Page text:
Balancing Theory and Practice

April 10, 2018 | By Eve Tolpa

Jake Stief (SF20) completed a Pathways Fellowship at Harvard.

Jake Stief (SF20) is a curious thinker, energized by possibilities.

These personality traits propelled him toward a theoretical physics class at Harvard Summer School in 2017. The experience was the result of a Pathways Fellowship, made possible by the Office of Personal and Professional Development in Santa Fe.

“They are very active in the students’ lives, which makes it easy,” Stief says. “They’ll do some research for you, too.”

The Office of Personal and Professional Development helps dozens of Johnnies a year land fellowships and internships. Stief found the office’s library, which contains bound copies of other students’ reports, to be an especially valuable resource.

Harvard was the only program that offered an introductory class in theoretical physics, and it helped Stief achieve an important goal.

“It was more of a personal experience to test the waters and see if that’s what I want to get into,” he says.

Familiarity with calculus was necessary for the course, and though Stief had never before studied the subject, the transferable skills he acquired at St. John’s allowed him to pick it up quickly.

“Theoretical physics was a lot of fun,” he says, noting similarities between the questions addressed by the subject and the questions that St. John’s students contemplate in the Program. For both, he says, “the endgame is to discern some sort of truths about the universe.”

However, Stief continues, “I don’t think I want to do something in the theoretical field.” Instead, he’d prefer to engage with a branch of science that’s more practical.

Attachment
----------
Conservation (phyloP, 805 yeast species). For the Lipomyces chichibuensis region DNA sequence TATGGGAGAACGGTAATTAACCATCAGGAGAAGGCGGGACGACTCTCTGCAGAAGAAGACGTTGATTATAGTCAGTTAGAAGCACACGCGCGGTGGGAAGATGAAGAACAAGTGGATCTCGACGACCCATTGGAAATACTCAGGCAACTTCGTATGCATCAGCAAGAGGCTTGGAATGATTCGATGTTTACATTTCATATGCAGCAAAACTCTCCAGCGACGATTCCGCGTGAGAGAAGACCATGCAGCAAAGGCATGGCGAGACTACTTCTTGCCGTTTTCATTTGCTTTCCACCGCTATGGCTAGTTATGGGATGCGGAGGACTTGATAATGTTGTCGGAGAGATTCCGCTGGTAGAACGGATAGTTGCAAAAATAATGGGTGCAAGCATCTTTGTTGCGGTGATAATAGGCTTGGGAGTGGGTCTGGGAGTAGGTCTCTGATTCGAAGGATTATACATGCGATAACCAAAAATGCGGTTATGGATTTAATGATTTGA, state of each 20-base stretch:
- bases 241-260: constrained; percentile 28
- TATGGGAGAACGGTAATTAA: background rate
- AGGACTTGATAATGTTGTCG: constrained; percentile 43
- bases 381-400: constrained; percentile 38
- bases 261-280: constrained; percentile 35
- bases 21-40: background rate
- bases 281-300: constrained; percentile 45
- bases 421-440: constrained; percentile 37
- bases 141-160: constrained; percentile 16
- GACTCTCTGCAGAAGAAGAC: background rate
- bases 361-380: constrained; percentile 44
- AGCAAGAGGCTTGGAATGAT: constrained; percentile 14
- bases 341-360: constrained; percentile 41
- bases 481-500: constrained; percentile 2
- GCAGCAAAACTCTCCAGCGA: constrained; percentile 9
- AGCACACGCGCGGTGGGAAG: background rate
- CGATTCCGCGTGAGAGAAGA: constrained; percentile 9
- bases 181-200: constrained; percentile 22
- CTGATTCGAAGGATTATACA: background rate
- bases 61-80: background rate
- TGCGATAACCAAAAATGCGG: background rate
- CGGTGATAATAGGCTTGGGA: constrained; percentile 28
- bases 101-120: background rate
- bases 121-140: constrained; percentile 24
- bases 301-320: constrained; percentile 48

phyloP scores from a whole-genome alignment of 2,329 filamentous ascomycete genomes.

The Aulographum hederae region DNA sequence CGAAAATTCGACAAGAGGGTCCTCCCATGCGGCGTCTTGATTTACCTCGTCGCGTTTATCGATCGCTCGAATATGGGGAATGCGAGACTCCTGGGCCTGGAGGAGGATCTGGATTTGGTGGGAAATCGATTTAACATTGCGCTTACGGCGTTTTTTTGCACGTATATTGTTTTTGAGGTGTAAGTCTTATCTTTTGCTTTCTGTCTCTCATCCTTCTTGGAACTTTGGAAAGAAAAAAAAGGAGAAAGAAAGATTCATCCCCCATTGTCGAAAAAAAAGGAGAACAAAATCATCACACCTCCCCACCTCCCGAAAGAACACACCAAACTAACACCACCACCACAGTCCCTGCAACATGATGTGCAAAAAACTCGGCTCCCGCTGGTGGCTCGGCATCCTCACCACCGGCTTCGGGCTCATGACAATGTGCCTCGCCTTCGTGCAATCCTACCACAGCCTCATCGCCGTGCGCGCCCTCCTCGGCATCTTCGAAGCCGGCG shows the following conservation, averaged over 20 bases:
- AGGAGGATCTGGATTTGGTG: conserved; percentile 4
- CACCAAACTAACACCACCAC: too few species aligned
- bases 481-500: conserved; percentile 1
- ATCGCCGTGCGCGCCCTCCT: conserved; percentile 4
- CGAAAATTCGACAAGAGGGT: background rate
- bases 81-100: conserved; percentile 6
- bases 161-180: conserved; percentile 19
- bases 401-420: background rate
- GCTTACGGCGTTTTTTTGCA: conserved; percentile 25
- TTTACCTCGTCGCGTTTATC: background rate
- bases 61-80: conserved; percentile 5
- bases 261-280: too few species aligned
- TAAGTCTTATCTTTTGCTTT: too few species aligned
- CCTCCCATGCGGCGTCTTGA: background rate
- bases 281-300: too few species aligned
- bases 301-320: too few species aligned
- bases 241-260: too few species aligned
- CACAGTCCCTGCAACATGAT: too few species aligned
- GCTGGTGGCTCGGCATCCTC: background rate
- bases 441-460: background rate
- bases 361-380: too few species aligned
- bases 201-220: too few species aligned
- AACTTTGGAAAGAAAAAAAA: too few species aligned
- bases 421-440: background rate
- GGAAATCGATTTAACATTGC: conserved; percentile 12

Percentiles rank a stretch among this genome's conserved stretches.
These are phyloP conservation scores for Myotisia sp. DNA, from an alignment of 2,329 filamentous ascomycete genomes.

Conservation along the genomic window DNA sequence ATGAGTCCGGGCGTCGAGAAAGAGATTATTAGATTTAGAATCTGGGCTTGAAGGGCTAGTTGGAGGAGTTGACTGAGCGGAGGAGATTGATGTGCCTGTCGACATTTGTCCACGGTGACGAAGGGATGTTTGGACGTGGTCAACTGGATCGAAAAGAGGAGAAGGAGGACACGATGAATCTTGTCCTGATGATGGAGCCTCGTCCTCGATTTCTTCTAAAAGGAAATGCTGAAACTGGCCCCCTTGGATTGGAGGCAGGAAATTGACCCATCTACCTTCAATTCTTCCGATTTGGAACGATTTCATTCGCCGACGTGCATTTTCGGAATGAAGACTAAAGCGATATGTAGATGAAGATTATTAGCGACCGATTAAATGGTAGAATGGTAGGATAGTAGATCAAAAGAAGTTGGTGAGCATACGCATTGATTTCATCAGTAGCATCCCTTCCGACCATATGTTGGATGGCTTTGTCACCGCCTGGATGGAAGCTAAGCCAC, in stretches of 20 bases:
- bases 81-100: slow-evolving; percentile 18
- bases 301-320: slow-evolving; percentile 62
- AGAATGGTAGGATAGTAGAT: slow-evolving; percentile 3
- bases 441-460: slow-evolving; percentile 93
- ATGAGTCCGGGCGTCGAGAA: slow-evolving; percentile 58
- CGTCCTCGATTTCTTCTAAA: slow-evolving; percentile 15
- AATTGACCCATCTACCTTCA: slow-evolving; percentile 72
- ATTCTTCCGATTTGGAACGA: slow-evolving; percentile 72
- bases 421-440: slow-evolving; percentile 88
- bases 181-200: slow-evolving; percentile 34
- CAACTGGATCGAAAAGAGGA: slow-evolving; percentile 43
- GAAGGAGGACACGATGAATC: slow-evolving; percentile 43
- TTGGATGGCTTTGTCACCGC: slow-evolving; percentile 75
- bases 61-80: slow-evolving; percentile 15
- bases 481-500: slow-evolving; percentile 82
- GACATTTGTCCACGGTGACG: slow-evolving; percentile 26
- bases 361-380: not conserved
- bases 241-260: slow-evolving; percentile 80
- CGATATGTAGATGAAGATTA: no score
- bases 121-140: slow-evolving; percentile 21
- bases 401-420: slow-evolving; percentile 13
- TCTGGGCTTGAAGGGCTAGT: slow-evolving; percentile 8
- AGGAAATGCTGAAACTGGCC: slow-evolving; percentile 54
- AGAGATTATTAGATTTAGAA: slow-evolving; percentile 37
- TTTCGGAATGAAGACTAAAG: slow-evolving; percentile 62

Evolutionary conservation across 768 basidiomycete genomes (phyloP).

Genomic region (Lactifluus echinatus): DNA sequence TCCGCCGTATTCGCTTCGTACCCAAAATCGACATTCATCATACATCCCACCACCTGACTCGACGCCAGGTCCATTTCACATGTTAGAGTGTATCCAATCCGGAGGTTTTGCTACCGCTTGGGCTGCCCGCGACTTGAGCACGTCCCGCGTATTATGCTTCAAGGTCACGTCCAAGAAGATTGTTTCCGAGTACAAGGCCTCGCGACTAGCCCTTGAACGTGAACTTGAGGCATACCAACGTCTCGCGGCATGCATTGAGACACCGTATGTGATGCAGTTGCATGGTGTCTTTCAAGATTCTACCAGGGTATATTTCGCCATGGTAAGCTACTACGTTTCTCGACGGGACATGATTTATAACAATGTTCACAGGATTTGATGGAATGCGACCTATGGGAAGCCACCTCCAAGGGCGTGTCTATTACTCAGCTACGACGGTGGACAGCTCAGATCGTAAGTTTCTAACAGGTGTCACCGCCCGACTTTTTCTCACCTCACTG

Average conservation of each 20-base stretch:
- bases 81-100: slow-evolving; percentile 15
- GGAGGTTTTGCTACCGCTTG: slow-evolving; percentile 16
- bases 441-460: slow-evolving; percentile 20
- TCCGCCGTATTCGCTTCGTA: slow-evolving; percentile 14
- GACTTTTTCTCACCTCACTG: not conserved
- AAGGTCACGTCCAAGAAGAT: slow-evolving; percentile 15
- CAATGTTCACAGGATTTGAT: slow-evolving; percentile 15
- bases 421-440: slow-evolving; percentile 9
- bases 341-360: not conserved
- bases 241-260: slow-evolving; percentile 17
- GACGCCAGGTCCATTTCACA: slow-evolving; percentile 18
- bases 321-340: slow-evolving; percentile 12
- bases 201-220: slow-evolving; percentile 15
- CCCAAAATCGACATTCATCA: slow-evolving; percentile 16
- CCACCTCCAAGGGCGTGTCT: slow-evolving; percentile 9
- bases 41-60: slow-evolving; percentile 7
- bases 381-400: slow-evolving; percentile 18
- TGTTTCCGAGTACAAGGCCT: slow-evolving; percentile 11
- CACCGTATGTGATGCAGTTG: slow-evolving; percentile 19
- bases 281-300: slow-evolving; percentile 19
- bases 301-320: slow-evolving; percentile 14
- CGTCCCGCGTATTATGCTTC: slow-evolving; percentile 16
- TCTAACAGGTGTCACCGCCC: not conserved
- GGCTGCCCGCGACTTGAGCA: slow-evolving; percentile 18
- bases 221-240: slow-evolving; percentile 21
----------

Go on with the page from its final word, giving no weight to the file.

“I’m really into innovation—that’s something that's consistent. And adventure. And excitement.”

Given those parameters, Stief determined that applied physics would be a better fit for him.

In addition to helping clarify the scope of his own scientific interests, his time at Harvard made him appreciate anew all that St. John’s has to offer.

“Within a week or two after I came here, it felt like home,” he says. “One thing that makes St John’s superior is the sense of community here.”

Things were slightly different in Cambridge, however.

“Whenever I was at Harvard, I never felt like I was at home,” he says. “Unfortunately, there wasn’t any source reading.”

He had also hoped for more class discussion, an aspect of his education that he has found to be crucial.

“Before I came here, I started reading some of the great books,” he says. “Once we started talking about the texts, it made me realize how superficial my reading was.”

Through his continued participation in the Program, his approach to texts evolved—as did his ability to express his views on them.

“I used to be quite passive,” Stief says. “In seminar I would hardly speak, I was so blown away by other people’s ideas. But this year, I’ve become quite more assertive, contributing a lot more and participating.”

He is fascinated by the relationship between the mind and the emotions and feels an especially strong connection to St. Augustine, through reading his Confessions.

Because Augustine is so influenced by Plato, Stief says he expected not to like him. But, he explains, “I trust Augustine much more than Plato. When I read Plato, I get this sense of inhumanity. It’s like you take something very human and reduce it into a formula. I respond to works that are very emotional. I think the emotion can be a very powerful tool for motivation. It’s sort of nice to have an irrational sense of motivation from time to time.”

Stief’s post-graduation plans are open-ended. Sometimes he leans toward graduate school, but “it changes from year to year.” Ultimately, he takes an approach to his future that mirrors his experience of a St. John’s education.

“I don’t think any question is out of bounds.”